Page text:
How to Give Negative Feedback Over Email
When it comes to delicate interactions — say, giving and receiving feedback — email seems to act like some strange form of kryptonite. How many times have you received a poorly worded critique that sent you into a fit of anger? Or sent someone else some mild feedback only to have the receiver respond with a disproportionate level of outrage? What is it about email that makes us so socially inept?
At the core of the problem is a lack of social cues. Normally when we communicate with someone in person or even on the phone, we are picking up on things like facial expressions, physical gestures, and vocal tone and deciding what to do next based on those cues. When we communicate through email, however, that social feedback loop is absent. This results in what psychologist Daniel Goleman calls a natural “negativity bias” toward email.
Goleman argues that if the sender feels positive about an email, then the receiver usually feels neutral. And if the sender feels neutral about the message, then the receiver typically feels negative about it. In other words, email really is like kryptonite: it’s as if every message you send gets automatically downgraded a few positivity notches by the time someone else receives it.
That means that if you’re in a job where you manage people remotely — and find yourself regularly required to deliver feedback or criticism via email — you’ll want to take special care with your wording to keep your team engaged and motivated.
A few tips on how to deliver delicate feedback with tact and humanity:
Start with appreciation.
When delivering criticism, the first step is to be kind. No one likes a blast of unmitigated negativity in their inbox. As numerous studies have shown, expressing appreciation and saying “thank you” is one of the single most sustainable ways to motivate employees in the workplace. It can also increase productivity. Try to start your email by appreciating some aspect of the work your recipient already done. You don’t have to go overboard, it could be something as simple as: Thanks for the quick turnaround on this! Or This provides a great starting point for our discussion.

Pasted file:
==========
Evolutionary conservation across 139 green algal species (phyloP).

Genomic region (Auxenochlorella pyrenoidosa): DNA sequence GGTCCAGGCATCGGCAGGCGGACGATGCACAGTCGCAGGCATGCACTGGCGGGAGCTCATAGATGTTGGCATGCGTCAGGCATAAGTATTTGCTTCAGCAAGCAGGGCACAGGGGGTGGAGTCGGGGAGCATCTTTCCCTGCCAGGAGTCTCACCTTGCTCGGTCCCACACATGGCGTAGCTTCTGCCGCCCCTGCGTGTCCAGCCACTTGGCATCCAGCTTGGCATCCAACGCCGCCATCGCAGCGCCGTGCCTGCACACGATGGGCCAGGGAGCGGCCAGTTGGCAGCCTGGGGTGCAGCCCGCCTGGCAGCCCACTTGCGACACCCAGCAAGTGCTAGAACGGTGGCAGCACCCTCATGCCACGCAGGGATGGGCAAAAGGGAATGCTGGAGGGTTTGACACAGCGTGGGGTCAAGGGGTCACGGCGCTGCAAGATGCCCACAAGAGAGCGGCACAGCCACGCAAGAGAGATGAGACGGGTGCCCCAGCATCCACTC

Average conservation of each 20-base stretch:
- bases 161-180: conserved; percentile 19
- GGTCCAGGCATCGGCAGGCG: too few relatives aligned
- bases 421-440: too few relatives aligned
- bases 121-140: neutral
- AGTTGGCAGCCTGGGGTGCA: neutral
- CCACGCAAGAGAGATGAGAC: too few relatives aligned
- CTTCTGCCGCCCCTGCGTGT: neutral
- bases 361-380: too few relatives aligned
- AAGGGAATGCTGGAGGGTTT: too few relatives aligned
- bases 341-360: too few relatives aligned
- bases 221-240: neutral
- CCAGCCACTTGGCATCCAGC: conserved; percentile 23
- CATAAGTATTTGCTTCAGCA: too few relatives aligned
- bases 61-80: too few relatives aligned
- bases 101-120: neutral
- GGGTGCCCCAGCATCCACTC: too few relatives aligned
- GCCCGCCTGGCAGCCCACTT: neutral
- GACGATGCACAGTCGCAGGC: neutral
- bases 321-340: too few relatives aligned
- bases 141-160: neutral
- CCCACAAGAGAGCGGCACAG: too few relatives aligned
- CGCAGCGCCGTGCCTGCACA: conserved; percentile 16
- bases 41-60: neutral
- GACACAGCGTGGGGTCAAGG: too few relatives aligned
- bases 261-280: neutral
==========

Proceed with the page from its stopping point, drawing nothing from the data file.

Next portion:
Provide specific, actionable direction.
Give your recipient clear and constructive feedback that’s focused on how you can move forward. Stay away from broadly critical statements in favor of providing specific direction as to how the work could be changed for the better. Think of it as adopting a more improv-like “yes and” approach. For example, you might say: This presentation is headed in the right direction, and if we can pare it down to 10 slides we’ll be in great shape. As opposed to: This presentation is way too long.
Avoid using the imperative. People like to feel they have agency in their work, and imperative phrasing — do this, go there, finish that — turns them into peons following orders. When delivering sensitive feedback, try to make a habit of using conditional phrasing — Could you? Would you? It’s a subtle shift in phrasing, but it conveys a big shift in perspective: you’re putting the ball in their court and respecting their right to make decisions about what they will do and when.
The human brain likes to feel a sense of completion; people are always more motivated when the end is in sight. Even if you’re not near the end of a project, framing a request in terms of completing a milestone or some other small step can be helpful. The point is to put the request on a timeline and show progress so your recipient understands, If I do this, we will be moving forward.
Use the word “yet.”
Another tip for giving criticism is to use the word “yet” whenever possible. Note the difference between saying: These designs are not where I want them to be. Versus saying: These designs are not where I want them to be yet. As psychologist Carol Dweck has argued, by adding that one tiny word you put the recipient on a timeline of learning and achievement rather than making them feel like a failure.
When we take the negativity bias into account, it’s clear that emailing effectively requires us to upgrade the positivity of our language. Better outcomes will arise from being more explicit about the emotional intent of our messages and more considerate of our recipient’s feelings. Although it might not seem intuitive at first, taking the time to show empathy and encouragement in your emails can actually make you more efficient. Your clients and colleagues are much more likely to respond to your requests if they feel like you’re on their side
Jocelyn K. Glei, originally published October 7, 2016 by HBR